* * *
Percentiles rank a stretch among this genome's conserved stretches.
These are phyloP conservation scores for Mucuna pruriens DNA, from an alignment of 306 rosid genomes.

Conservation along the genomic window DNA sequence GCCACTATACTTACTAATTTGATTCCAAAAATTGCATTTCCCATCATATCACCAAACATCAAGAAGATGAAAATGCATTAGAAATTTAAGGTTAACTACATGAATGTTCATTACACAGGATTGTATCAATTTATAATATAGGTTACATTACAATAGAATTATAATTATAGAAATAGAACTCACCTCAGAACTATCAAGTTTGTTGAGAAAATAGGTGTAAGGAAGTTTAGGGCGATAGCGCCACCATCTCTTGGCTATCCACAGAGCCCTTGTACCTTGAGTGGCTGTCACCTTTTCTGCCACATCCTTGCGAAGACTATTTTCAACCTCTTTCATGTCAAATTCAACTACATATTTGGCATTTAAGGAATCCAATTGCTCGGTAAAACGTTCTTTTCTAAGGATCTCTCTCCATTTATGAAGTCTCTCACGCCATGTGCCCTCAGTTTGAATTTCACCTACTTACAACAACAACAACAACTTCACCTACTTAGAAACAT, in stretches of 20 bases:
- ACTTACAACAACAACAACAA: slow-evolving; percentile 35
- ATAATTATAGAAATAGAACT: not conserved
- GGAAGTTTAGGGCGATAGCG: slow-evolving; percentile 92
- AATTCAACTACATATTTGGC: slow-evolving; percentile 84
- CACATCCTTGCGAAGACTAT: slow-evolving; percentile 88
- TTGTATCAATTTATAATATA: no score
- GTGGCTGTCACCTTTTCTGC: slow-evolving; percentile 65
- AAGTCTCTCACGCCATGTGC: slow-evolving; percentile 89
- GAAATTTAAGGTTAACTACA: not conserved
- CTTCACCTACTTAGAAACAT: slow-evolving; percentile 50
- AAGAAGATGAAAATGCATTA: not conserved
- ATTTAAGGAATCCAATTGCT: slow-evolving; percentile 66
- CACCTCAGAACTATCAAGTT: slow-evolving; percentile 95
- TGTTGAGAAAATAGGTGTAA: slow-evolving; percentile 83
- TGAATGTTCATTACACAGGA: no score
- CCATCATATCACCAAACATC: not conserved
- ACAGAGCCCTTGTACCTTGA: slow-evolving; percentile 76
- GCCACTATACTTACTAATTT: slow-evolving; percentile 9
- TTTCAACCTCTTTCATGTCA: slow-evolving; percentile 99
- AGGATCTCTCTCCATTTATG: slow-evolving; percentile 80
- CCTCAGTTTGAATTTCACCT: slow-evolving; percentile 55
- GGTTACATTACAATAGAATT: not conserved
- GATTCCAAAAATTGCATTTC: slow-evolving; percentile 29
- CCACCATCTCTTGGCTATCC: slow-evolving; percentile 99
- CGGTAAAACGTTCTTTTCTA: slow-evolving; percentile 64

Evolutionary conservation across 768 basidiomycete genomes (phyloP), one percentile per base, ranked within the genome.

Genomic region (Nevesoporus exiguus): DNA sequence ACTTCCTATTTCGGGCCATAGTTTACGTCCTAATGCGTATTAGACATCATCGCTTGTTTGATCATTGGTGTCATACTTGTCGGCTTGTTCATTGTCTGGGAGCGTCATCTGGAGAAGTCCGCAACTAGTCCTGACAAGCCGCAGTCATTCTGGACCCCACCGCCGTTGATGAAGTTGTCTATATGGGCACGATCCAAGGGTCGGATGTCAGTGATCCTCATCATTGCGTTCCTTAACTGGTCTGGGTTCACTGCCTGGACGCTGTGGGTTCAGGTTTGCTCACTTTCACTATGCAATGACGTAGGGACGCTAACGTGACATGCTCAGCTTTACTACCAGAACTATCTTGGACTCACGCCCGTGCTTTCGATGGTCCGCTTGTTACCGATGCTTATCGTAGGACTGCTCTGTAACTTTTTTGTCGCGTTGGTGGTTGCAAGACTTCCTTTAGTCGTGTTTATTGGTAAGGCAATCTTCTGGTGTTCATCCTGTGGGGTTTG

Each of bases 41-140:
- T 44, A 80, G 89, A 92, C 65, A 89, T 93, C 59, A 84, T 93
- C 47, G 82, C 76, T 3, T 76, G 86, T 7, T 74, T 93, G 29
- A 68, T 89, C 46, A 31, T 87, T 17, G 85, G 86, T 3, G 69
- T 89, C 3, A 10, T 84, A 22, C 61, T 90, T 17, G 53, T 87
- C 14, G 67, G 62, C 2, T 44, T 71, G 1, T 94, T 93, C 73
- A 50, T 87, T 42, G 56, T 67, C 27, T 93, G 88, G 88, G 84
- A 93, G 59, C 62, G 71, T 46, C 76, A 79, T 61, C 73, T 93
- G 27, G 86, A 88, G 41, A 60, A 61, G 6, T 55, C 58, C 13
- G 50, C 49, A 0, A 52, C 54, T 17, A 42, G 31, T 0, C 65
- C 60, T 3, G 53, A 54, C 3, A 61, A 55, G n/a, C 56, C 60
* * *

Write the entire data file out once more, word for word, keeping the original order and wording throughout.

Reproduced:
Percentiles rank a stretch among this genome's conserved stretches.
These are phyloP conservation scores for Mucuna pruriens DNA, from an alignment of 306 rosid genomes.

Conservation along the genomic window DNA sequence GCCACTATACTTACTAATTTGATTCCAAAAATTGCATTTCCCATCATATCACCAAACATCAAGAAGATGAAAATGCATTAGAAATTTAAGGTTAACTACATGAATGTTCATTACACAGGATTGTATCAATTTATAATATAGGTTACATTACAATAGAATTATAATTATAGAAATAGAACTCACCTCAGAACTATCAAGTTTGTTGAGAAAATAGGTGTAAGGAAGTTTAGGGCGATAGCGCCACCATCTCTTGGCTATCCACAGAGCCCTTGTACCTTGAGTGGCTGTCACCTTTTCTGCCACATCCTTGCGAAGACTATTTTCAACCTCTTTCATGTCAAATTCAACTACATATTTGGCATTTAAGGAATCCAATTGCTCGGTAAAACGTTCTTTTCTAAGGATCTCTCTCCATTTATGAAGTCTCTCACGCCATGTGCCCTCAGTTTGAATTTCACCTACTTACAACAACAACAACAACTTCACCTACTTAGAAACAT, in stretches of 20 bases:
- ACTTACAACAACAACAACAA: slow-evolving; percentile 35
- ATAATTATAGAAATAGAACT: not conserved
- GGAAGTTTAGGGCGATAGCG: slow-evolving; percentile 92
- AATTCAACTACATATTTGGC: slow-evolving; percentile 84
- CACATCCTTGCGAAGACTAT: slow-evolving; percentile 88
- TTGTATCAATTTATAATATA: no score
- GTGGCTGTCACCTTTTCTGC: slow-evolving; percentile 65
- AAGTCTCTCACGCCATGTGC: slow-evolving; percentile 89
- GAAATTTAAGGTTAACTACA: not conserved
- CTTCACCTACTTAGAAACAT: slow-evolving; percentile 50
- AAGAAGATGAAAATGCATTA: not conserved
- ATTTAAGGAATCCAATTGCT: slow-evolving; percentile 66
- CACCTCAGAACTATCAAGTT: slow-evolving; percentile 95
- TGTTGAGAAAATAGGTGTAA: slow-evolving; percentile 83
- TGAATGTTCATTACACAGGA: no score
- CCATCATATCACCAAACATC: not conserved
- ACAGAGCCCTTGTACCTTGA: slow-evolving; percentile 76
- GCCACTATACTTACTAATTT: slow-evolving; percentile 9
- TTTCAACCTCTTTCATGTCA: slow-evolving; percentile 99
- AGGATCTCTCTCCATTTATG: slow-evolving; percentile 80
- CCTCAGTTTGAATTTCACCT: slow-evolving; percentile 55
- GGTTACATTACAATAGAATT: not conserved
- GATTCCAAAAATTGCATTTC: slow-evolving; percentile 29
- CCACCATCTCTTGGCTATCC: slow-evolving; percentile 99
- CGGTAAAACGTTCTTTTCTA: slow-evolving; percentile 64

Evolutionary conservation across 768 basidiomycete genomes (phyloP), one percentile per base, ranked within the genome.

Genomic region (Nevesoporus exiguus): DNA sequence ACTTCCTATTTCGGGCCATAGTTTACGTCCTAATGCGTATTAGACATCATCGCTTGTTTGATCATTGGTGTCATACTTGTCGGCTTGTTCATTGTCTGGGAGCGTCATCTGGAGAAGTCCGCAACTAGTCCTGACAAGCCGCAGTCATTCTGGACCCCACCGCCGTTGATGAAGTTGTCTATATGGGCACGATCCAAGGGTCGGATGTCAGTGATCCTCATCATTGCGTTCCTTAACTGGTCTGGGTTCACTGCCTGGACGCTGTGGGTTCAGGTTTGCTCACTTTCACTATGCAATGACGTAGGGACGCTAACGTGACATGCTCAGCTTTACTACCAGAACTATCTTGGACTCACGCCCGTGCTTTCGATGGTCCGCTTGTTACCGATGCTTATCGTAGGACTGCTCTGTAACTTTTTTGTCGCGTTGGTGGTTGCAAGACTTCCTTTAGTCGTGTTTATTGGTAAGGCAATCTTCTGGTGTTCATCCTGTGGGGTTTG

Each of bases 41-140:
- T 44, A 80, G 89, A 92, C 65, A 89, T 93, C 59, A 84, T 93
- C 47, G 82, C 76, T 3, T 76, G 86, T 7, T 74, T 93, G 29
- A 68, T 89, C 46, A 31, T 87, T 17, G 85, G 86, T 3, G 69
- T 89, C 3, A 10, T 84, A 22, C 61, T 90, T 17, G 53, T 87
- C 14, G 67, G 62, C 2, T 44, T 71, G 1, T 94, T 93, C 73
- A 50, T 87, T 42, G 56, T 67, C 27, T 93, G 88, G 88, G 84
- A 93, G 59, C 62, G 71, T 46, C 76, A 79, T 61, C 73, T 93
- G 27, G 86, A 88, G 41, A 60, A 61, G 6, T 55, C 58, C 13
- G 50, C 49, A 0, A 52, C 54, T 17, A 42, G 31, T 0, C 65
- C 60, T 3, G 53, A 54, C 3, A 61, A 55, G n/a, C 56, C 60